Bram Demulder

Anchoring Heterosexuality: Platonic Love, Platonic Sex, Platonic Innovation

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Anchoring Heterosexuality: Platonic Love, Platonic Sex, Platonic Innovation

Plato’s ideal love, as famously depicted in Symposium and Phaedrus, is asexual and between two men. Ancient Platonism, however, made room for male-female (‘heterosexual’) relationships and for sex. This part of the Anchoring Innovation project studies this innovation in Platonic love.

In everyday language, Platonic love is love in which no sex is involved. And indeed, there are passages in Plato’s elusive dialogues which advise to abstain from sex in a relationship. These passages, moreover, make it clear that such an ideal, purely intellectual relationship exists between two men. In the ancient Platonic tradition, however, a shift took place: for some Platonists, a good relationship could include a sexual component and was a relationship between a man and a woman (today we would this a ‘heterosexual’ relationship). Odd as it may seem, Platonic love could now include Platonic sex.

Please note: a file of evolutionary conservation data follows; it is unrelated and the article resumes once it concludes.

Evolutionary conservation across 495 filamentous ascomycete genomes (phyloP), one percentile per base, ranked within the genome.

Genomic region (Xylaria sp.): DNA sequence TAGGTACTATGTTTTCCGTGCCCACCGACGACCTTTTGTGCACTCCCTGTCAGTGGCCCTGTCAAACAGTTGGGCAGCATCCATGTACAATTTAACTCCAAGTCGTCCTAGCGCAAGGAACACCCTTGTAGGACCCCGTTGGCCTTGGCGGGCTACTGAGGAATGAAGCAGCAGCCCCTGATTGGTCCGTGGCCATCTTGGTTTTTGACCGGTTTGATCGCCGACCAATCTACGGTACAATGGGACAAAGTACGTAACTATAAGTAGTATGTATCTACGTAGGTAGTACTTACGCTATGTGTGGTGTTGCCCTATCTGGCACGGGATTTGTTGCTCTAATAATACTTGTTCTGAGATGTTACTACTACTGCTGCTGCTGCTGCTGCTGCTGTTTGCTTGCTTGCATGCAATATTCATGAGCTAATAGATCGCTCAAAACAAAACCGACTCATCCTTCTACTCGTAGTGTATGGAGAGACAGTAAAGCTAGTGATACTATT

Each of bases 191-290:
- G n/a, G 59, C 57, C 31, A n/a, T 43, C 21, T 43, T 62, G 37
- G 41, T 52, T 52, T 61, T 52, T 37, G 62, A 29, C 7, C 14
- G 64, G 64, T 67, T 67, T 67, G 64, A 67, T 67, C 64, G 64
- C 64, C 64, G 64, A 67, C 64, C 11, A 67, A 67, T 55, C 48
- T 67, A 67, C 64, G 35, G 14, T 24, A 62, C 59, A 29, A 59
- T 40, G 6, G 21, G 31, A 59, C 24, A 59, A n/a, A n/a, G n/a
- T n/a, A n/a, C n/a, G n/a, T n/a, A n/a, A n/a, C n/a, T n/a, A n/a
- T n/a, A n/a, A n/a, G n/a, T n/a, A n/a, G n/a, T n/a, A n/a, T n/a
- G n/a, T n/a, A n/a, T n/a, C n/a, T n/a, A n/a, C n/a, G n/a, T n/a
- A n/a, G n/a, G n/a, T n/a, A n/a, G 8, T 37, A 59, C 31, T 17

This project within the Anchoring Innovation framework will be the first study of this shift. It will analyse the concept of Platonic sex as an innovation which was anchored through the creative practice of commenting on Plato. This practice allowed Platonists to innovate while maintaining Plato’s authority.

Most notably, Platonists used Plato’s thoughts on nature and cosmology to develop their sexual ethics. Their brand of ethics was, in other words, ‘cosmological ethics’: we should learn about the good life by studying the good universe. For a Platonist, after all, our sensible world is a well-made copy, an image of an intelligible model. This found an application in matters of love: when Platonic cosmology is taken into account, sensible love can be valued as an image of intelligible love.

This project, then, will use ‘anchoring innovation’ as a heuristic tool in order to write the first philosophical history of Platonic sex. At the same time, insights into the nature and practice of (Platonic) philosophical commentary will contribute to the further development of the concept of ‘anchoring innovation’.